From our experience assisting clients, my colleagues and I have learned several important principles to preempt or mitigate these difficulties. First, preoperative screening and diagnostic testing are foundational to the identification of suitable candidates. Second, thorough informed consent is essential to setting realistic expectations. Third, a clear, detailed, written explanation of out-of-pocket fees on appropriate forms is crucial. The coverage plan dictates how to proceed. An Advance Beneficiary Notice of Noncoverage is used for Medicare Part B.13 A Notice of Exclusion from Health Benefits is used for non-Medicare payers.14 The predetermination of benefits process and associated forms from the Medicare Advantage Organization should be used for Part C Medicare.15 Finally, guidance from the AAO, ASCRS,16 CMS,17 and Office of the Inspector General18 for the use of a femtosecond laser and the surgical correction of astigmatism should be followed.
Significantly, CMS guidance on laser cataract surgery issued in November 2012 made clear that the use of a femtosecond laser to perform portions of the cataract procedure, such as the capsulotomy, is covered as part of medically necessary cataract surgery and that the beneficiary is not financially responsible. CMS added that this guidance does not change the longstanding policy on refractive keratoplasty.
Cataract surgery is an immensely successful procedure. Improving on that success is difficult. Minimizing residual refractive error, particularly astigmatism, is one way. Outcomes with toric IOLs are very good, usually better than with corneal relaxing incisions created with or without a laser. Nevertheless, there remains a place for keratotomy for low cylinder powers and postoperative enhancements. Despite reduced Medicare payment rates for cataract surgery, surgeons are seeing growing numbers of patients with cataracts. About 40% of them have 0.75 D or more of clinically significant, regular astigmatism and could benefit from and pay out of pocket for its surgical correction.
1. Ferrer-Blasco T, Montes-Mico R, Peixoto-de-Matos SC, et al. Prevalence of corneal astigmatism before cataract surgery. J Cataract Refract Surg. 2009;35:70-75.
2. Mingo-Botin D, Munoz-Negrete, FJ, et al. Comparison of toric intraocular lenses and peripheral corneal relaxing incisions to treat astigmatism during cataract surgery. J Cataract Refract Surg. 2010;36(10):1700-1708.
3. Leon P, Pastore MR, Zanei A, et al. Correction of low corneal astigmatism in cataract surgery. Int J Ophthalmol. 2015;8(4):719-724.
4. Nunez, MX, Henriquez MA, Escaf LJ, et al. Consensus on the management of astigmatism in cataract surgery. Clin Ophthalmol. 2019;13:311-324.
5. Brennan K. Astigmatism: How low can you go? Review of Ophthalmology. October 14, 2018. Accessed January 10, 2021. https://www.reviewofophthalmology.com/article/astigmatism-how-low-can-you-go
6. Naranjo, A, Patel, AS. Toric IOLs. AAO EyeWiki. August 26, 2019. Accessed January 10, 2021. https://eyewiki.aao.org/Toric_IOLs#:~:text=Standard%20toric%20IOLs%20are%20available,as%20monofocal%20and%20multifocal%20lenses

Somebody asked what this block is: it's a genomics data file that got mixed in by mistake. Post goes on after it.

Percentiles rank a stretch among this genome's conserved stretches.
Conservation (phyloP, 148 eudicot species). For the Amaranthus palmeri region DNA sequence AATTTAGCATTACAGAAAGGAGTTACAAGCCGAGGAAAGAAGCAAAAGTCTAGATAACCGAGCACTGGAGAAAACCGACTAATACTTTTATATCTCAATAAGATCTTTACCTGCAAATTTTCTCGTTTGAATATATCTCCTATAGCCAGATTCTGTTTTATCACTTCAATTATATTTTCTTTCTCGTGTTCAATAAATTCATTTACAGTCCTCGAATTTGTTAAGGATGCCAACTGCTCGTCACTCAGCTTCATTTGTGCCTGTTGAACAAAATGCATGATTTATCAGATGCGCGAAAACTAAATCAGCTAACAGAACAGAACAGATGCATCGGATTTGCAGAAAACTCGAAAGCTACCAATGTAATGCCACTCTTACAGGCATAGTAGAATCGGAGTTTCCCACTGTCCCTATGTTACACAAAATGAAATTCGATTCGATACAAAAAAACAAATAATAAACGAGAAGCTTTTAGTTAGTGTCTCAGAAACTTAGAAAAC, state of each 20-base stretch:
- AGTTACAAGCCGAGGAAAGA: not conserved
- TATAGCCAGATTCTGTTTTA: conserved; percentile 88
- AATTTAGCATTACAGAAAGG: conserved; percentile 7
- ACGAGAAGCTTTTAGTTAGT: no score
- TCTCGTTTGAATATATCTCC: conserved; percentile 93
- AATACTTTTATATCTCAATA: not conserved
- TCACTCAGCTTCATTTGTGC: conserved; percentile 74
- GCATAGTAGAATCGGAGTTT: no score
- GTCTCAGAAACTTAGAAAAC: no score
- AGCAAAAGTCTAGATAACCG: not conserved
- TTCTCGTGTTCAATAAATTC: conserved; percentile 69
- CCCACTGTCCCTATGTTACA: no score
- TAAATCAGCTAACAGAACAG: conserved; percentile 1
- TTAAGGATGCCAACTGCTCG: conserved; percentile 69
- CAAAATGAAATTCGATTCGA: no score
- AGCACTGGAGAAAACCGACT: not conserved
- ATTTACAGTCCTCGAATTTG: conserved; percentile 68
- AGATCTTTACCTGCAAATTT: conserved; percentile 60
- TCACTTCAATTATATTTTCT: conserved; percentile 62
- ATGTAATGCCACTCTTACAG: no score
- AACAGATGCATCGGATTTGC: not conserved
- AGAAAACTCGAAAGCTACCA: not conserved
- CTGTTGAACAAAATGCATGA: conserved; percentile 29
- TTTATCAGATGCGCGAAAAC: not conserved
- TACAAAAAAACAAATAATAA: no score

7. The TECNIS Toric IOL patient information brochure. FDA. Accessed January 10, 2021. https://www.accessdata.fda.gov/cdrh_docs/pdf/P980040S039c.pdf
8. Medicare claims processing manual chapter 20 – durable medical equipment, prosthetics, orthotics, and supplies (DMEPOS). CMS. Accessed January 10, 2021. https://www.cms.gov/Regulations-and-Guidance/Guidance/Manuals/Downloads/clm104c20.pdf
9. Corcoran KJ. Compliance and patient-shared billing. Paper presented at the 2020 ASCRS Virtual Annual Meeting. October 10, 2020.
10. Medicare reimbursement for Tecnis Symfony IOLs.Corcoran Consulting Group. January 2017. Accessed January 10, 2021. https://www.corcoranccg.com/digital_files/monographs/Symfony%20AMO_012617.pdf
11. CMS ruling No. CMS-1536-R, January 22, 2007. CMS. Accessed January 10, 2021. https://www.cms.gov/Regulations-and-Guidance/Guidance/Rulings/downloads/CMS1536R.pdf
12. CMS national coverage determination §80.7 refractive keratoplasty. CMS. Accessed January 10, 2021. https://www.cms.gov/medicare-coverage-database/details/ncd-details.aspx?NCDId=72&ncdver=1&bc=BAAAEAAAAAAA&
13. CMS form instructions advance beneficiary notice of non-coverage (ABN), CMS-R-131 (Expires 06/2023). CMS. Accessed January 10, 2021. https://www.cms.gov/Medicare/Medicare-General-Information/BNI/ABN
14. Forms. Corcoran Consulting Group. Accessed January 10, 2021. www.corcoranccg.com/products/forms
15. Medicare claims processing manual, chapter 30, §50.3 ABN Scope. CMS. Accessed January 10, 2021. https://www.cms.gov/Regulations-and-Guidance/Guidance/Manuals/Downloads/clm104c30.pdf
16. AAO, ASCRS guidance RE medicare billing, laser cataract surgery. AAO. January 30, 2012. Accessed January 10, 2021. https://www.aao.org/newsroom/news-releases/detail/aao-ascrs-guidance-re-medicare-billing-laser-catar
17. Laser-assisted cataract surgery and CMS ruling 05-01 and 1536-R. CMS. November 16, 2012. Accessed January 10, 2021.
https://www.cms.gov/medicare/medicare-fee-for-service-payment/ascpayment/downloads/cms-pc-ac-iol-laser-guidance.pdf Accessed 01/10/21
18. OIG Advisory Opinion No. 11-14. Accessed January 10, 2021. https://oig.hhs.gov/fraud/docs/advisoryopinions/2011/advopn11-14.pdf